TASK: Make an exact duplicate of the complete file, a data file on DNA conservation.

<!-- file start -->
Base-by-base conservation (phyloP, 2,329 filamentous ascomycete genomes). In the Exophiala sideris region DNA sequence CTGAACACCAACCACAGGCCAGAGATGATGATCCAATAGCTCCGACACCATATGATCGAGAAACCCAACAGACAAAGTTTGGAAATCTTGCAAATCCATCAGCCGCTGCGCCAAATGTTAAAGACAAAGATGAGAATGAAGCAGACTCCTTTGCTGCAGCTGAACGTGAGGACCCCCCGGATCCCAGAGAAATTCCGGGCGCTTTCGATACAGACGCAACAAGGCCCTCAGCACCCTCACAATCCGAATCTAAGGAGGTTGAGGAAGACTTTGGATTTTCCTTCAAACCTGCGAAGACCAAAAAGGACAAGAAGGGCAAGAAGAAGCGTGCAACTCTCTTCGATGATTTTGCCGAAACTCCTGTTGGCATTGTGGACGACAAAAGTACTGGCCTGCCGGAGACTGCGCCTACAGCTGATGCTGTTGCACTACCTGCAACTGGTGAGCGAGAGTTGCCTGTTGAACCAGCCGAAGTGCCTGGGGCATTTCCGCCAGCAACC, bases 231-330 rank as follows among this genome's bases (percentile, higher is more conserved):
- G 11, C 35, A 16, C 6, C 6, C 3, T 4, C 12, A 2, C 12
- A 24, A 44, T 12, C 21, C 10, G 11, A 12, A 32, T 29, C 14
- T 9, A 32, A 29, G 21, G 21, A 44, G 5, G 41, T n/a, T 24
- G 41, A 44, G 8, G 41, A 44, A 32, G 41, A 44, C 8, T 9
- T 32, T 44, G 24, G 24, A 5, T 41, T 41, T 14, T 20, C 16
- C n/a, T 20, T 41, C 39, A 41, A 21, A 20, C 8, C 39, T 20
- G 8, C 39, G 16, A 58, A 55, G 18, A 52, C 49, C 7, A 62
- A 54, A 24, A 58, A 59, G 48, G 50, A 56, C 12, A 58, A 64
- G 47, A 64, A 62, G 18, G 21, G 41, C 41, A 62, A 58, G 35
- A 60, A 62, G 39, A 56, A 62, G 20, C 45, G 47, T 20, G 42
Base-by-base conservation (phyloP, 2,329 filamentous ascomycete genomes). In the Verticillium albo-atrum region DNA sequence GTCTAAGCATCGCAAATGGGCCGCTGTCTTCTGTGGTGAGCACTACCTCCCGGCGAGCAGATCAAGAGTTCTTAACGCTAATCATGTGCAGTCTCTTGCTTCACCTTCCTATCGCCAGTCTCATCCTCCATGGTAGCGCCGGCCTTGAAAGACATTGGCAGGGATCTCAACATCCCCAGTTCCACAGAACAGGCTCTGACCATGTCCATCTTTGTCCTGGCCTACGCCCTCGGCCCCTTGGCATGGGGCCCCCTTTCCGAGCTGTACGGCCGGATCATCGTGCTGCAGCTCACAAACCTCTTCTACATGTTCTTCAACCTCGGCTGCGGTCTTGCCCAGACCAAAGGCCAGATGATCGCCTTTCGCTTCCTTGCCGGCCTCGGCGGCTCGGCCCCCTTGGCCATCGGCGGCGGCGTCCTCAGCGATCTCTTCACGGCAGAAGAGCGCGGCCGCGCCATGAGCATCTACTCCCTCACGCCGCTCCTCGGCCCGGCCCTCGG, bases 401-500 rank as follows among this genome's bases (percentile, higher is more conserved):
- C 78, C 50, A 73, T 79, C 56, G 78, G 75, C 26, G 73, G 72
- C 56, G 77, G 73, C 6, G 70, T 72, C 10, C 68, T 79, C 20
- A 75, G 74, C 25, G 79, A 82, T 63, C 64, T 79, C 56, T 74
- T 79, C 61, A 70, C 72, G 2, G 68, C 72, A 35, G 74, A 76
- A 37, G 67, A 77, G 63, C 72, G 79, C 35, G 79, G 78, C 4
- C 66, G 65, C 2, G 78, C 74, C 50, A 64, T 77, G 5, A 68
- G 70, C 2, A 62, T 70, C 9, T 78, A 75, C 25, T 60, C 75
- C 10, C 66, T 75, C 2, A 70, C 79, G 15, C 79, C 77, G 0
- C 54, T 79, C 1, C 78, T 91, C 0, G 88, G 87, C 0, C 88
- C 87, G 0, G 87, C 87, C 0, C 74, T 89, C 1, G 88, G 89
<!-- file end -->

Base-by-base conservation (phyloP, 2,329 filamentous ascomycete genomes). In the Exophiala sideris region DNA sequence CTGAACACCAACCACAGGCCAGAGATGATGATCCAATAGCTCCGACACCATATGATCGAGAAACCCAACAGACAAAGTTTGGAAATCTTGCAAATCCATCAGCCGCTGCGCCAAATGTTAAAGACAAAGATGAGAATGAAGCAGACTCCTTTGCTGCAGCTGAACGTGAGGACCCCCCGGATCCCAGAGAAATTCCGGGCGCTTTCGATACAGACGCAACAAGGCCCTCAGCACCCTCACAATCCGAATCTAAGGAGGTTGAGGAAGACTTTGGATTTTCCTTCAAACCTGCGAAGACCAAAAAGGACAAGAAGGGCAAGAAGAAGCGTGCAACTCTCTTCGATGATTTTGCCGAAACTCCTGTTGGCATTGTGGACGACAAAAGTACTGGCCTGCCGGAGACTGCGCCTACAGCTGATGCTGTTGCACTACCTGCAACTGGTGAGCGAGAGTTGCCTGTTGAACCAGCCGAAGTGCCTGGGGCATTTCCGCCAGCAACC, bases 231-330 rank as follows among this genome's bases (percentile, higher is more conserved):
- G 11, C 35, A 16, C 6, C 6, C 3, T 4, C 12, A 2, C 12
- A 24, A 44, T 12, C 21, C 10, G 11, A 12, A 32, T 29, C 14
- T 9, A 32, A 29, G 21, G 21, A 44, G 5, G 41, T n/a, T 24
- G 41, A 44, G 8, G 41, A 44, A 32, G 41, A 44, C 8, T 9
- T 32, T 44, G 24, G 24, A 5, T 41, T 41, T 14, T 20, C 16
- C n/a, T 20, T 41, C 39, A 41, A 21, A 20, C 8, C 39, T 20
- G 8, C 39, G 16, A 58, A 55, G 18, A 52, C 49, C 7, A 62
- A 54, A 24, A 58, A 59, G 48, G 50, A 56, C 12, A 58, A 64
- G 47, A 64, A 62, G 18, G 21, G 41, C 41, A 62, A 58, G 35
- A 60, A 62, G 39, A 56, A 62, G 20, C 45, G 47, T 20, G 42
Base-by-base conservation (phyloP, 2,329 filamentous ascomycete genomes). In the Verticillium albo-atrum region DNA sequence GTCTAAGCATCGCAAATGGGCCGCTGTCTTCTGTGGTGAGCACTACCTCCCGGCGAGCAGATCAAGAGTTCTTAACGCTAATCATGTGCAGTCTCTTGCTTCACCTTCCTATCGCCAGTCTCATCCTCCATGGTAGCGCCGGCCTTGAAAGACATTGGCAGGGATCTCAACATCCCCAGTTCCACAGAACAGGCTCTGACCATGTCCATCTTTGTCCTGGCCTACGCCCTCGGCCCCTTGGCATGGGGCCCCCTTTCCGAGCTGTACGGCCGGATCATCGTGCTGCAGCTCACAAACCTCTTCTACATGTTCTTCAACCTCGGCTGCGGTCTTGCCCAGACCAAAGGCCAGATGATCGCCTTTCGCTTCCTTGCCGGCCTCGGCGGCTCGGCCCCCTTGGCCATCGGCGGCGGCGTCCTCAGCGATCTCTTCACGGCAGAAGAGCGCGGCCGCGCCATGAGCATCTACTCCCTCACGCCGCTCCTCGGCCCGGCCCTCGG, bases 401-500 rank as follows among this genome's bases (percentile, higher is more conserved):
- C 78, C 50, A 73, T 79, C 56, G 78, G 75, C 26, G 73, G 72
- C 56, G 77, G 73, C 6, G 70, T 72, C 10, C 68, T 79, C 20
- A 75, G 74, C 25, G 79, A 82, T 63, C 64, T 79, C 56, T 74
- T 79, C 61, A 70, C 72, G 2, G 68, C 72, A 35, G 74, A 76
- A 37, G 67, A 77, G 63, C 72, G 79, C 35, G 79, G 78, C 4
- C 66, G 65, C 2, G 78, C 74, C 50, A 64, T 77, G 5, A 68
- G 70, C 2, A 62, T 70, C 9, T 78, A 75, C 25, T 60, C 75
- C 10, C 66, T 75, C 2, A 70, C 79, G 15, C 79, C 77, G 0
- C 54, T 79, C 1, C 78, T 91, C 0, G 88, G 87, C 0, C 88
- C 87, G 0, G 87, C 87, C 0, C 74, T 89, C 1, G 88, G 89